“Our hope is that we will see a decline in flu,” she said. “We have seen in other parts of the country a rapid increase and then a decrease” in flu cases.
Flu vaccines are widely available, including free flu shots at Walgreens and CVS pharmacies. People can find the closest place to get the flu vaccine online at vaccines.gov.
With COVID-19, Pima County is currently rated as experiencing a “low” level of community spread by the Centers for Disease Control, but Cullen said Tuesday that their numbers have gone up in recent weeks. Santa Cruz and Graham counties are the only other areas rated as having a "low" spread.
The CDC factors in the rate of COVID cases per 100,000 people along with the number of new hospital admissions during the past week and the number hospital inpatient beds being used by those patients.
Pima County had 167 new COVID cases per 100,000 people during the last seven days and reported 8 new hospital admissions for the virus during that period, with about 4% hospital beds being used for COVID patients.
While the county’s COVID infection and hospitalization rate is “low” according to the CDC, Cullen warned that the 167 new COVID cases reported marks a 33% increase from the previous week.
Pima County recorded 1,750 new COVID cases last week and 12 deaths from the virus during the same period. Arizona reported 10,775 new cases and 34 deaths since last week, according the ADHS website.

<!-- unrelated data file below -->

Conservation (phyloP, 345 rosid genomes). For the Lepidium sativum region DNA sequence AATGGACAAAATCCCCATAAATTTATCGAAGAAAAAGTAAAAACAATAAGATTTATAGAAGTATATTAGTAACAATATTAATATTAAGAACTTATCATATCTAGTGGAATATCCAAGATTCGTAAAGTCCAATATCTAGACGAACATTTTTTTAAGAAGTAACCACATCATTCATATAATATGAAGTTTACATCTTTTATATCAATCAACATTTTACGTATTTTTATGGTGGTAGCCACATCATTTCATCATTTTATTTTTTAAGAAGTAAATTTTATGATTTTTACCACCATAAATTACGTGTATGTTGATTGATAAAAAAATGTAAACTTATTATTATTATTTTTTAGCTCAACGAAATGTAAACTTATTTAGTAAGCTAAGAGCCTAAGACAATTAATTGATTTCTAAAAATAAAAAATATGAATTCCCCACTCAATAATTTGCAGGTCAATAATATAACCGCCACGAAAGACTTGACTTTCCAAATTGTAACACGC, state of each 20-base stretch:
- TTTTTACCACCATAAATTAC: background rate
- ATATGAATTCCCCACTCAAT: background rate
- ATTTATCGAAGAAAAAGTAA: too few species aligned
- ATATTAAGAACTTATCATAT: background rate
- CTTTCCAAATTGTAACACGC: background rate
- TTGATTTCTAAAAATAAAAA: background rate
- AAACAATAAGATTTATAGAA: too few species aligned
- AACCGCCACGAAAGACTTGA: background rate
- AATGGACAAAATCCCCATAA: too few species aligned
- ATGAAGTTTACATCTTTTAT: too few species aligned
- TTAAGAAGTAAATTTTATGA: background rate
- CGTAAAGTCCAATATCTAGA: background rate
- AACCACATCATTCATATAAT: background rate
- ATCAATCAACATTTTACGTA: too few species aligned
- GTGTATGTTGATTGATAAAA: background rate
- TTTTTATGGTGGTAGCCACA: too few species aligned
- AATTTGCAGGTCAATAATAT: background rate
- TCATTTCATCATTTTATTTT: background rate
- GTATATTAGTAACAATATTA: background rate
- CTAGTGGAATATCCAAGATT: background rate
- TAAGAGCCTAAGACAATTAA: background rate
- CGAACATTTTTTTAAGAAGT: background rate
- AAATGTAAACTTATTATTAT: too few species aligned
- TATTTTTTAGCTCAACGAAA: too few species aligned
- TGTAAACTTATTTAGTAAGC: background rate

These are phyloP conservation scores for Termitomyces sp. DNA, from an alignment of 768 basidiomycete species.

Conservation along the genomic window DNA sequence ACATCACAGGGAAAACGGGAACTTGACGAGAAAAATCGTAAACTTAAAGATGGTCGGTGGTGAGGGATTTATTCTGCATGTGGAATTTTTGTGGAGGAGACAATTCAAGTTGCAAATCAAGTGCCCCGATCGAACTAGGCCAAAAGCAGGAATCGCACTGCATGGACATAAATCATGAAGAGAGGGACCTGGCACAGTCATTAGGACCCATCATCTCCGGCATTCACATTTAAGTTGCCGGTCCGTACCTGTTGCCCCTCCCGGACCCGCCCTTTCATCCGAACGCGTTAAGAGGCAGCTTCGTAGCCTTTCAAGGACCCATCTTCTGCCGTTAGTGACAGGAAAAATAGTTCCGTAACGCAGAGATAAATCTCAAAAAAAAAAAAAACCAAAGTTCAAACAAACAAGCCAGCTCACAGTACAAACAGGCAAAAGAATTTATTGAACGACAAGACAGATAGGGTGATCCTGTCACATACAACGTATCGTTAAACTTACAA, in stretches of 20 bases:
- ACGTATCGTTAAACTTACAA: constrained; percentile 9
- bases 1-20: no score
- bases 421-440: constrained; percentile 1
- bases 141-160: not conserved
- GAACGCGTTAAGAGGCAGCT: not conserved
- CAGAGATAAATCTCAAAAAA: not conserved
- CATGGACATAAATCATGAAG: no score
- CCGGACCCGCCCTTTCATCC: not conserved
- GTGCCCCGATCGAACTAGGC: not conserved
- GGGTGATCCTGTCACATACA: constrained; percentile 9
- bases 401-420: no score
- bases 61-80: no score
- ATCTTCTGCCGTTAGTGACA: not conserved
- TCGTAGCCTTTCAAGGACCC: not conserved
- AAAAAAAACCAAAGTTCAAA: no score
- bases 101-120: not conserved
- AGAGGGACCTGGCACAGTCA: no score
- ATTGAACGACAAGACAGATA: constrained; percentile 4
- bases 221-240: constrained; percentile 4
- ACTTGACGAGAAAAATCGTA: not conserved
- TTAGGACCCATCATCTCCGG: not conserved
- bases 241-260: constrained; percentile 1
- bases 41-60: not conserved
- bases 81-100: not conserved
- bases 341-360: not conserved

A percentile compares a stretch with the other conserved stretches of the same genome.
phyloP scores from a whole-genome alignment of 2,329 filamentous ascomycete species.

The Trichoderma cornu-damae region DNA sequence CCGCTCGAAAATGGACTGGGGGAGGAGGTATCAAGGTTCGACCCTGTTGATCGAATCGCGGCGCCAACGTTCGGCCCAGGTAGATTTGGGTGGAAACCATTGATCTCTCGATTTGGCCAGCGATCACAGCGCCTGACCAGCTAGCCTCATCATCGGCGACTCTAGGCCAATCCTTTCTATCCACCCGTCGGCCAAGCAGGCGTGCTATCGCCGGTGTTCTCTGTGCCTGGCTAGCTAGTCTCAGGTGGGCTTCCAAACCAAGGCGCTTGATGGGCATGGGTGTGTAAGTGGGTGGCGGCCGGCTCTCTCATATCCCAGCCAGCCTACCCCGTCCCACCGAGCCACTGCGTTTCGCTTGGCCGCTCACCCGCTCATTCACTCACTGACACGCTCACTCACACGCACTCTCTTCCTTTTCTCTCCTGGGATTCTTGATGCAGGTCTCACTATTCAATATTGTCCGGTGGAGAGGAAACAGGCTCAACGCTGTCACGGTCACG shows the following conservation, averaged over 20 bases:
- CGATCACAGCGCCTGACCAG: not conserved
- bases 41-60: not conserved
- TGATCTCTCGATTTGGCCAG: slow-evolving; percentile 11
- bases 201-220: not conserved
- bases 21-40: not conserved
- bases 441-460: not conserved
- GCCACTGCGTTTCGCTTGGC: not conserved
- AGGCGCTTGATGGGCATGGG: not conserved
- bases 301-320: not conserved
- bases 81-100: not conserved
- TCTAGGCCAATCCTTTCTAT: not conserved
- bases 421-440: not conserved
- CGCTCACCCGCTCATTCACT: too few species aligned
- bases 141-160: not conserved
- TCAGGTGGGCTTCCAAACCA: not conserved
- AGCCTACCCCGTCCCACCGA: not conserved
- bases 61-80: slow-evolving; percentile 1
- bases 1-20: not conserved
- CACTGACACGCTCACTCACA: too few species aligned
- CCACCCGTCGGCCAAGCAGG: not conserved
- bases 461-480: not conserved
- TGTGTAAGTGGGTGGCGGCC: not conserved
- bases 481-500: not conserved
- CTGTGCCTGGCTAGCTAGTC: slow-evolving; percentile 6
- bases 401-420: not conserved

The positivity rate, which is the percent of people who test positive for COVID, is about 16%, but many people are using home testing, which requires people self-report their results. Many do not do so.
Culen recommended people stick to “layered mitigation,” which means using more than one strategy to stay safe, such as masking combined with physical distancing.
Distancing may be difficult heading into Thanksgiving, Cullen said, but she recommended trying to have gatherings outside as much as possible. She also recommended "hand-washing and appropriate ventilation if you're having event" and to "stay home if you're ill."
She also recommended people continue to get COVID boosters targeted at newer variants, which are also known as bivalent boosters. This would require getting the initial vaccines against COVID.
Vaccines, boosters and pediatric vaccines are still available at certain locations in the county, including county health clinics. Locations, hours and which vaccines are available are listed online.
Testing is still widely available too, Cullen said, though the Tucson International Airport has stopped offering testing. Many libraries give away free at-home tests without requiring people to sign up for them with their personal information.
"If you want test kits, they're ubiquitously available," Cullen said.
The county also offers “proctored” testing, which means someone will help administer the test, at the Abrams Public Health Center. All testing sites and events are listed online.
The increased spread of respiratory viruses could have to do with people's decision to mask during the pandemic, Cullen said, as people covering their mouths may have prevented them from being exposed to respiratory viruses when they normally do in the year, preventing a chance to build an early immunity.
Bennito L. Kelty is TucsonSentinel.com’s IDEA reporter, focusing on Inclusion, Diversity, Equity and Access stories, and a Report for America corps member supported by readers like you.